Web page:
Either of these views, or some combination thereof, may be true. For example, privately held beliefs of popes can still be wrong – perhaps the same was true of privately held beliefs of Apostles, and it took the Holy Spirit-inspired Council to sort it out, even while He assured that these errant views never tainted their public teaching? That would harmonize the two views.

But they don’t have to be true. The Holy Spirit was able to inspire Baalam’s donkey to speak infallibly (Numbers 22:28). The rest of the time, it was still a total… donkey. So while I happen to think the Church is infallible, it doesn’t have to be. The real reason that this argument from causality is wrong is because we believe the Scriptures are “God-breathed,” so the infallible cause leading to the inspired effect is the Holy Spirit, not the Church or the Apostles. The Apostles did err, members of the Church err, popes err, etc. The reason that papal and Church infallibility exists, and the reason the Apostolic writings were inspired and infallible (on issues of faith and morals), is because they’re the instruments the Holy Spirit deigns to use. Certainly, if the Holy Spirit used random agents and in an inconsistent way, it would be harder to determine inspired or infallible statements from non-inspired or non-infallible. But those are reasons why Church infalliblity is a good idea, not why it’s logically necessary.

All that said, Peter Kreeft is a brilliant thinker, and I strongly encourage you to check him out. The article I’m quoting from here is from 1988, so it’s possible that I’m either misunderstanding what he’s saying or that he’s moved on since then. Otherwise, it’s just like a good pitcher throwing an occasional wild pitch.


  1. I agree that Kreeft moves a little quickly here. But his major premise (an effect cannot be greater than its cause) is sound. And its a problem for Protestants

    (1) If a doctrine is infallible, then the body that pronounced the doctrine must have possessed the ability to act infallibly as it pronounced the doctrine.
    (2) The Church pronounced doctrines such as the canon and the nature of Christ that are infallible.
    (3) The ability to act infallibly is supernatural
    (4) Therefore, the church possessed a supernatural ability (namely, the guidance of the Holy Spirit) as it pronounced the doctrines doctrines such as the canon and the nature of Christ.

    Therefore, you can’t simultaneously think that the doctrines of the canon or Christ’s nature are infallible and also this central Protestant dogma: “All synods or councils, since the Apostles’ times, whether general or particular, may err; and many have erred. Therefore they are not to be made the rule of faith, or practice; but to be used as a help in both.”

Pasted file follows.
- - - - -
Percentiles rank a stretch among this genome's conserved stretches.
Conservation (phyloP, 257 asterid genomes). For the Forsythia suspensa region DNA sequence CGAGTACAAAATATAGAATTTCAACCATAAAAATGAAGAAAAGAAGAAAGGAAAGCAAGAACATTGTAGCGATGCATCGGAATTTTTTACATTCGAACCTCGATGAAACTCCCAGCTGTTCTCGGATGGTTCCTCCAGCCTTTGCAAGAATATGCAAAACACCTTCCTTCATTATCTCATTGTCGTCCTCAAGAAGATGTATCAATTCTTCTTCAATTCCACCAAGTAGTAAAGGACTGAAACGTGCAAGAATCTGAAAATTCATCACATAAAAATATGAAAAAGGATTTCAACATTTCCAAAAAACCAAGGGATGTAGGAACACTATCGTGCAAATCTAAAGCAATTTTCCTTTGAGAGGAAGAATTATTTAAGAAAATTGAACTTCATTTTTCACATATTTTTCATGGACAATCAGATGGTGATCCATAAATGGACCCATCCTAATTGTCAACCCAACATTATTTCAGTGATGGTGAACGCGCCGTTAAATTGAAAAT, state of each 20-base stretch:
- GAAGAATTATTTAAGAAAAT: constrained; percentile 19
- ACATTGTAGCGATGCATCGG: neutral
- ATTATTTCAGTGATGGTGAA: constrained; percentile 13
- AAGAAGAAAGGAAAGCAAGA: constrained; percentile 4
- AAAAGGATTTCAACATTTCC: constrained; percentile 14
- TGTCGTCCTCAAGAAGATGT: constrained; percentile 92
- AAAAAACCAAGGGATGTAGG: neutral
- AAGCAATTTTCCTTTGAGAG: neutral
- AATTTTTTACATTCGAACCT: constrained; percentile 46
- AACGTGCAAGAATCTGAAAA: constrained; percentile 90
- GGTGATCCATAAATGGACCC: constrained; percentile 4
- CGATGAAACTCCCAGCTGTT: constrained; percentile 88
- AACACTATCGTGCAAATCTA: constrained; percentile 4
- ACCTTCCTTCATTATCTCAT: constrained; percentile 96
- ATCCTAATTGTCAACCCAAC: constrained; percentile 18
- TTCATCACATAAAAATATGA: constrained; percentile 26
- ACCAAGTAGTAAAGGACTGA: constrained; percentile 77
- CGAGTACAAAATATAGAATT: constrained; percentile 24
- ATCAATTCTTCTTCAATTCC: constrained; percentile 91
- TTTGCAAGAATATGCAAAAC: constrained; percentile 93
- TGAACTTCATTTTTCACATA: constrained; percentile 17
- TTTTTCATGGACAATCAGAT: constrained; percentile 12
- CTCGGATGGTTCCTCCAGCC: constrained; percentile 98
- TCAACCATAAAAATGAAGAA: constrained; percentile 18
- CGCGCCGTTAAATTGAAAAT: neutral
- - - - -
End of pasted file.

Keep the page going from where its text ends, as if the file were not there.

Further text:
2. Robert,

    My view is that, for casuality purposes, the Cause of both the individual Scriptures and the compilation of those Scripture into a set canon is the Holy Spirit. This makes sense with the basic principle that “an effect cannot be greater than its cause,” since no one thinks Scripture is greater than the Holy Spirit. Under this view, the Apostles and the Church are agents of the Cause, just as Balaam’s donkey was in Numbers.

    The reason I balk at Kreeft’s line of reasoning is that it sounds like he’s arguing that the effect, Scripture, can be no greater than the human agents – the Apostles, and later bishops of the Church. But the whole notion of inspiration is precisely that otherwise-errant men (or institutions, or donkeys) can be used by the Holy Spirit to do perfect things.

    Likewise, the bread and wine before consecration aren’t the cause of the Effect, the Eucharist; nor is the priest the cause of the Effect. Otherwise, we’d have to acknowledge bread, wine, or priests as coequal with Christ, right? I feel like I have to be misunderstanding something in this argument.

    As for your own argument, I’m not positive I follow the reasoning of #1. I imagine that the response is something like:
    (1) A doctrine is true before its definition.
    (2) Doctrines have been defined by bodies incapable of acting infallibly. For example, the Westminster Confession defined the Trinity (it obviously wasn’t the first, but I don’t know if that matters). Both Catholics and the PCA would certain consider the doctrine being defined to be infallible, even though neither considers the institution doing the defining to be infallible.

    In other words, it seems to me that the fallible Westminster pronounced a doctrine that was infallible. Right? Wrong?

  3. I think part of the confusion here is an ambiguity in “an effect cannot be greater than its cause”. A better statement of this principle is (the central Thomist principle that) “one cannot give that which one does not have”. But one can “have” things in different ways. A being could possess an ability to speak infallibility “naturally” (as the Holy Spirit does) or it could possess it “unnaturally” (that is, it could be endowed with this ability by something outside itself, like Balaam’s ass).